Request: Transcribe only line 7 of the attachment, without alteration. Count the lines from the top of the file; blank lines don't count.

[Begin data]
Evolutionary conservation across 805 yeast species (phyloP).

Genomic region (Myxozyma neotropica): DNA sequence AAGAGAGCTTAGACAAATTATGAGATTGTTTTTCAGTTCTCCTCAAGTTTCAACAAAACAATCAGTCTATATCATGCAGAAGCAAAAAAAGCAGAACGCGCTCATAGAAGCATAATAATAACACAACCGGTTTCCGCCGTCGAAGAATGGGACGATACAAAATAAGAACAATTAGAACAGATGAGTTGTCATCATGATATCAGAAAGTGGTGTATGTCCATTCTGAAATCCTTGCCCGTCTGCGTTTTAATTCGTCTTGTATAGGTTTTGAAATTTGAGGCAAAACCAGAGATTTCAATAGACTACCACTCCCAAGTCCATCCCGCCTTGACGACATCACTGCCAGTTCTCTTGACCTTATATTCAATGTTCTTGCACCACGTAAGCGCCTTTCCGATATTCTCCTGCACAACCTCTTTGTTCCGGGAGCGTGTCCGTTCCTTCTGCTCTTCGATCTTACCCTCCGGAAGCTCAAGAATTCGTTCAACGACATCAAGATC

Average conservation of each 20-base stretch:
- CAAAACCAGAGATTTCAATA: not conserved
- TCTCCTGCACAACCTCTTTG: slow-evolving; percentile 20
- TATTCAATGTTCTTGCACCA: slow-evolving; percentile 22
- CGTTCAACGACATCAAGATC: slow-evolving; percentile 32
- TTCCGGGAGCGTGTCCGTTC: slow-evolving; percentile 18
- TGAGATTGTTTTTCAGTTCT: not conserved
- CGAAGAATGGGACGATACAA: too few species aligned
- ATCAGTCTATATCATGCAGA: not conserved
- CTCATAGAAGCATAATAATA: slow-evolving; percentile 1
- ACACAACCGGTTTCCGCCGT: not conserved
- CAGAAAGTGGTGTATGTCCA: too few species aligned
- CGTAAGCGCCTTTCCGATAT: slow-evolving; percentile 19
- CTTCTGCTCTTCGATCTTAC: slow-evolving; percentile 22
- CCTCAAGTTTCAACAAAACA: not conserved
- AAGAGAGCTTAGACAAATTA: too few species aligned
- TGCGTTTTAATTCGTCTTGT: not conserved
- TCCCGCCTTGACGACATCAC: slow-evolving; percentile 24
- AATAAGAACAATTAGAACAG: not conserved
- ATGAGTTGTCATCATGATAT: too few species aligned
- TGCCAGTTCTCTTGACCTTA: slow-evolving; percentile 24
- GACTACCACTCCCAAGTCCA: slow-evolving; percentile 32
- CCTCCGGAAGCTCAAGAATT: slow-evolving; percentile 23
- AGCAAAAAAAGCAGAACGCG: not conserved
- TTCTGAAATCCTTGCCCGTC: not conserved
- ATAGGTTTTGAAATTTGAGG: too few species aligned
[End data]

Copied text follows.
- CGTTCAACGACATCAAGATC: slow-evolving; percentile 32